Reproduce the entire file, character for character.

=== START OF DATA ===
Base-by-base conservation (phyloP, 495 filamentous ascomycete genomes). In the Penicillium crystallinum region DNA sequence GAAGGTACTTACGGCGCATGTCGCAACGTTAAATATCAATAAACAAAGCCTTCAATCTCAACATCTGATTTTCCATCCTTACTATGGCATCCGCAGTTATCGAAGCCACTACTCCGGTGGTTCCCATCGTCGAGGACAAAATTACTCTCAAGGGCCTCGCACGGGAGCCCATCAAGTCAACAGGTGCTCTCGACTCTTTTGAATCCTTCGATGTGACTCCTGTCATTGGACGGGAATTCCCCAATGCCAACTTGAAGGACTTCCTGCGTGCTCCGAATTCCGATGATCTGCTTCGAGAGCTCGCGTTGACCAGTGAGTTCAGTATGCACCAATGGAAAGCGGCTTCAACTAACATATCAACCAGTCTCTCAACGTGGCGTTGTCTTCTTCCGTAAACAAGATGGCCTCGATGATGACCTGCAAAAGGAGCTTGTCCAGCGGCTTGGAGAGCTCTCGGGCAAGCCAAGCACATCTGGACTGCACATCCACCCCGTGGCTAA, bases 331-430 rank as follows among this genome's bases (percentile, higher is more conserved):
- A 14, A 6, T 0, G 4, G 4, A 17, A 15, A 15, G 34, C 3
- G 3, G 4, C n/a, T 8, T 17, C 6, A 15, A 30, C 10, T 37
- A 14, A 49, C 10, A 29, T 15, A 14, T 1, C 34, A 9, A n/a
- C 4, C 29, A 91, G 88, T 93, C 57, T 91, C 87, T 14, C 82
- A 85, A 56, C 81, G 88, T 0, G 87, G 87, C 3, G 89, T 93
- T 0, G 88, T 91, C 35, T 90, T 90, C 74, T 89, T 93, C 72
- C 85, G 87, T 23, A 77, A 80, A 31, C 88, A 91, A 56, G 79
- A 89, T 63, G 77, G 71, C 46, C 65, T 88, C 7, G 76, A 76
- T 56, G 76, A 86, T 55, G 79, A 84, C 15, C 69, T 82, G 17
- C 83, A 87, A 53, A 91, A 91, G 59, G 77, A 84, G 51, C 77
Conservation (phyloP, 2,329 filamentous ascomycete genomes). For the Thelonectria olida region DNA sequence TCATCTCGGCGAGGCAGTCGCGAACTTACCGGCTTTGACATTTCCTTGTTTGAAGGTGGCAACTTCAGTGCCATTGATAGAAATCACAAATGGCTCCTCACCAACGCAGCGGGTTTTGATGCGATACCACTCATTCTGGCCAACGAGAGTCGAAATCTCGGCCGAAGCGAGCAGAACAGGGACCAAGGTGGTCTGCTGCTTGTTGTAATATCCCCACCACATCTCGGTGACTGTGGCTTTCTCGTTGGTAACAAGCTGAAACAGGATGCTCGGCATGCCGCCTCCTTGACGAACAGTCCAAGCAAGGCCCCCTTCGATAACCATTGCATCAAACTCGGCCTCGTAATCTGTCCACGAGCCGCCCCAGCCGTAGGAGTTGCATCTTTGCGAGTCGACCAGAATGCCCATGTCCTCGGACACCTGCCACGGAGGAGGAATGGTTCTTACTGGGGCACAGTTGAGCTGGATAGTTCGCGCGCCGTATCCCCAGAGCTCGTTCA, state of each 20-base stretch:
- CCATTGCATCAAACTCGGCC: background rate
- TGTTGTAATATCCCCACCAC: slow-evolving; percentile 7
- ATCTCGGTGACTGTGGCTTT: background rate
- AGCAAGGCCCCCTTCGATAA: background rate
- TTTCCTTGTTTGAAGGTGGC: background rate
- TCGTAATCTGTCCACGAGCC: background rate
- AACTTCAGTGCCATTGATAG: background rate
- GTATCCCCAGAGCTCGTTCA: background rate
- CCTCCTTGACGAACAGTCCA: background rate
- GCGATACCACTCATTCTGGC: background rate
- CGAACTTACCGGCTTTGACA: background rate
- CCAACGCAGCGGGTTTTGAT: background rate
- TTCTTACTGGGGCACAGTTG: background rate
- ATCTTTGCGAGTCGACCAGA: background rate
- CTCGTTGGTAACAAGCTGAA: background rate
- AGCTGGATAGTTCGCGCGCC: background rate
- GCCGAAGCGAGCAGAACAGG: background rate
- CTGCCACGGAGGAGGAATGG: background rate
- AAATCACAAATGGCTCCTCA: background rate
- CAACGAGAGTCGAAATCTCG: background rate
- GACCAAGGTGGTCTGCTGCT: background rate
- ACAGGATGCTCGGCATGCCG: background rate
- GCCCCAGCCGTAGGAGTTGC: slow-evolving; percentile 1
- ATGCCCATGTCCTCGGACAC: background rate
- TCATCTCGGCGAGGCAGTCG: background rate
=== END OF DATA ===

Base-by-base conservation (phyloP, 495 filamentous ascomycete genomes). In the Penicillium crystallinum region DNA sequence GAAGGTACTTACGGCGCATGTCGCAACGTTAAATATCAATAAACAAAGCCTTCAATCTCAACATCTGATTTTCCATCCTTACTATGGCATCCGCAGTTATCGAAGCCACTACTCCGGTGGTTCCCATCGTCGAGGACAAAATTACTCTCAAGGGCCTCGCACGGGAGCCCATCAAGTCAACAGGTGCTCTCGACTCTTTTGAATCCTTCGATGTGACTCCTGTCATTGGACGGGAATTCCCCAATGCCAACTTGAAGGACTTCCTGCGTGCTCCGAATTCCGATGATCTGCTTCGAGAGCTCGCGTTGACCAGTGAGTTCAGTATGCACCAATGGAAAGCGGCTTCAACTAACATATCAACCAGTCTCTCAACGTGGCGTTGTCTTCTTCCGTAAACAAGATGGCCTCGATGATGACCTGCAAAAGGAGCTTGTCCAGCGGCTTGGAGAGCTCTCGGGCAAGCCAAGCACATCTGGACTGCACATCCACCCCGTGGCTAA, bases 331-430 rank as follows among this genome's bases (percentile, higher is more conserved):
- A 14, A 6, T 0, G 4, G 4, A 17, A 15, A 15, G 34, C 3
- G 3, G 4, C n/a, T 8, T 17, C 6, A 15, A 30, C 10, T 37
- A 14, A 49, C 10, A 29, T 15, A 14, T 1, C 34, A 9, A n/a
- C 4, C 29, A 91, G 88, T 93, C 57, T 91, C 87, T 14, C 82
- A 85, A 56, C 81, G 88, T 0, G 87, G 87, C 3, G 89, T 93
- T 0, G 88, T 91, C 35, T 90, T 90, C 74, T 89, T 93, C 72
- C 85, G 87, T 23, A 77, A 80, A 31, C 88, A 91, A 56, G 79
- A 89, T 63, G 77, G 71, C 46, C 65, T 88, C 7, G 76, A 76
- T 56, G 76, A 86, T 55, G 79, A 84, C 15, C 69, T 82, G 17
- C 83, A 87, A 53, A 91, A 91, G 59, G 77, A 84, G 51, C 77
Conservation (phyloP, 2,329 filamentous ascomycete genomes). For the Thelonectria olida region DNA sequence TCATCTCGGCGAGGCAGTCGCGAACTTACCGGCTTTGACATTTCCTTGTTTGAAGGTGGCAACTTCAGTGCCATTGATAGAAATCACAAATGGCTCCTCACCAACGCAGCGGGTTTTGATGCGATACCACTCATTCTGGCCAACGAGAGTCGAAATCTCGGCCGAAGCGAGCAGAACAGGGACCAAGGTGGTCTGCTGCTTGTTGTAATATCCCCACCACATCTCGGTGACTGTGGCTTTCTCGTTGGTAACAAGCTGAAACAGGATGCTCGGCATGCCGCCTCCTTGACGAACAGTCCAAGCAAGGCCCCCTTCGATAACCATTGCATCAAACTCGGCCTCGTAATCTGTCCACGAGCCGCCCCAGCCGTAGGAGTTGCATCTTTGCGAGTCGACCAGAATGCCCATGTCCTCGGACACCTGCCACGGAGGAGGAATGGTTCTTACTGGGGCACAGTTGAGCTGGATAGTTCGCGCGCCGTATCCCCAGAGCTCGTTCA, state of each 20-base stretch:
- CCATTGCATCAAACTCGGCC: background rate
- TGTTGTAATATCCCCACCAC: slow-evolving; percentile 7
- ATCTCGGTGACTGTGGCTTT: background rate
- AGCAAGGCCCCCTTCGATAA: background rate
- TTTCCTTGTTTGAAGGTGGC: background rate
- TCGTAATCTGTCCACGAGCC: background rate
- AACTTCAGTGCCATTGATAG: background rate
- GTATCCCCAGAGCTCGTTCA: background rate
- CCTCCTTGACGAACAGTCCA: background rate
- GCGATACCACTCATTCTGGC: background rate
- CGAACTTACCGGCTTTGACA: background rate
- CCAACGCAGCGGGTTTTGAT: background rate
- TTCTTACTGGGGCACAGTTG: background rate
- ATCTTTGCGAGTCGACCAGA: background rate
- CTCGTTGGTAACAAGCTGAA: background rate
- AGCTGGATAGTTCGCGCGCC: background rate
- GCCGAAGCGAGCAGAACAGG: background rate
- CTGCCACGGAGGAGGAATGG: background rate
- AAATCACAAATGGCTCCTCA: background rate
- CAACGAGAGTCGAAATCTCG: background rate
- GACCAAGGTGGTCTGCTGCT: background rate
- ACAGGATGCTCGGCATGCCG: background rate
- GCCCCAGCCGTAGGAGTTGC: slow-evolving; percentile 1
- ATGCCCATGTCCTCGGACAC: background rate
- TCATCTCGGCGAGGCAGTCG: background rate